The human ITGAM gene variant rs1143679 has been recently identified as one of the strongest susceptibility factors for human systemic lupus erythematosus, or SLE. The ITGAM gene encodes for the CD11b subunit of complement receptor 3 (CR3). CR3 is highly expressed on immune myeloid cells and has important functions in cell adhesion, spreading, and migration. Furthermore, CR3 mediates complement-dependent phagocytosis of apoptotic cells (AC), and transmits immunosuppresive signaling following engagement by its ligands, such as the complement component C3bi. In this way, the complement system participates in the physiological clearance of AC and the maintenance of tolerance to self. Importantly, deficiencies in different complement components predispose to SLE. The current model envisions that defective AC clearance predisposes to post- apoptotic necrosis and spillage of intracellular inflammatory molecules, thus predisposing to inflammation and autoimmunity. However, results in mice deficient in receptors and molecules devoted to AC clearance have suggested that AC accumulation is not sufficient to cause lupus autoimmunity. We propose a novel, more comprehensive, model for SLE development, whereby defective AC uptake in combination with aberrant CR3- mediated immunosuppressive signaling synergize to promote a loss of tolerance and SLE development. The ITGAM gene variant rs1143679 causes an arginine to histidine (R77H) amino acid substitution in CR3, and has been associated with defective CR3-mediated phagocytosis of red blood cells and defective suppression of proinflammatory cytokine production by human macrophages. Despite the central importance of complement-dependent AC phagocytosis in the pathogenesis of SLE, to this date, AC phagocytosis and AC- mediated immunosuppressive signaling has never been investigated in R77H-bearing individuals.
We aim to investigate whether the R77H substitution in CD11b/CR3 confers a potential defect in AC phagocytosis as well as defective suppression of proinflammatory cytokines production following CR3-mediated AC uptake. Furthermore, we are planning to dissect the molecular mechanisms underlying CR3-mediated suppression of cellular activation with the aid of biochemical studies, and to analyze whether the R77H substitution causes the disruption of CD11b/CR3-mediated suppressive signaling events leading to aberrant phagocyte activation. The identification of the molecular defects underlying the lupus susceptibility of individuals carrying the rs1143679 ITGAM variant will aid the design of novel therapeutic strategies aimed to bypass such defect via the specific targeting of the signaling molecules involved. Enhancing CD11b/CR3-mediated AC phagocytosis and suppressive signaling would promote the swift and immunologically silent clearance of apoptotic cells for the treatment and, possibly, prevention of autoimmunity in high-risk individuals carrying the mutated allele.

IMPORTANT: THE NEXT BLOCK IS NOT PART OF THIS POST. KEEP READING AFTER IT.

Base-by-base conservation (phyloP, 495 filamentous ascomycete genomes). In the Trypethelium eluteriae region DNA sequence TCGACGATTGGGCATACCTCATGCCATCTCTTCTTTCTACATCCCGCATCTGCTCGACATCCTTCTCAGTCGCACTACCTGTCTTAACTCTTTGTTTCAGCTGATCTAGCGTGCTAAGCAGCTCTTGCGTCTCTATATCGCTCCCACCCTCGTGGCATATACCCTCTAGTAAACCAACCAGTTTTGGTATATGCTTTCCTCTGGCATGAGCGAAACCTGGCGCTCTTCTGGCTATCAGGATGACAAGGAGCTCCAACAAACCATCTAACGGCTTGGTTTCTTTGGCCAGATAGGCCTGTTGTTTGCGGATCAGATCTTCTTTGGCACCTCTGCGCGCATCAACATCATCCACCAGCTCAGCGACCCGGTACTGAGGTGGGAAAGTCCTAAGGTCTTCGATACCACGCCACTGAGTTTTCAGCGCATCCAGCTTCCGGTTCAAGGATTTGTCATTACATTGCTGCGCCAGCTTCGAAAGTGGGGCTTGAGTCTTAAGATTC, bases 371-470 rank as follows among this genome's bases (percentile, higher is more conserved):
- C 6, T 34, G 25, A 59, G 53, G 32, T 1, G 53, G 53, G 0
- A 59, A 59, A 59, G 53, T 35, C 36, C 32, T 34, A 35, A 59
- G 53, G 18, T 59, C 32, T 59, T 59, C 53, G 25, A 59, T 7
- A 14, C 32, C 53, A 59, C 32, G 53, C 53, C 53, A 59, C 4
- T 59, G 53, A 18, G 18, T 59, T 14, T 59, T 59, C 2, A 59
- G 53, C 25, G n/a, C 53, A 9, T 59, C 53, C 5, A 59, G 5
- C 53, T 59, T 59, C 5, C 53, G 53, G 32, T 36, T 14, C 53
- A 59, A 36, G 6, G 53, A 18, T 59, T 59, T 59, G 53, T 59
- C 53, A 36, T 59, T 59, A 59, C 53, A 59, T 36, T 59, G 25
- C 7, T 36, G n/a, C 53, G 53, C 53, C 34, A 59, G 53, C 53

The R77H variant of the human ITGAM gene has been strongly associated with susceptibility to the autoimmune disease Systemic Lupus Erythematosus (SLE). However, little is known regarding the mechanisms by which the R77H variant causes lupus autoimmunity. We propose to dissect the cellular and molecular mechanisms underlying lupus susceptibility in individuals carrying this high-risk allele. The identification of the molecular defects in subjects carrying the R77H variant will aid the design o novel therapeutic strategies aimed to bypass such defects, and to promote tolerance in high-risk individuals for the treatment and, possibly, prevention of lupus autoimmunity.
|Colonna, Lucrezia; Parry, Graham C; Panicker, Sandip et al. (2016) Uncoupling complement C1s activation from C1q binding in apoptotic cell phagocytosis and immunosuppressive capacity. Clin Immunol 163:84-90|
|Weinstein, Jonathan R; Quan, Yi; Hanson, Josiah F et al. (2015) IgM-Dependent Phagocytosis in Microglia Is Mediated by Complement Receptor 3, Not FcÎ±/Î¼ Receptor. J Immunol 195:5309-17|
|Colonna, Lucrezia; Lood, Christian; Elkon, Keith B (2014) Beyond apoptosis in lupus. Curr Opin Rheumatol 26:459-66|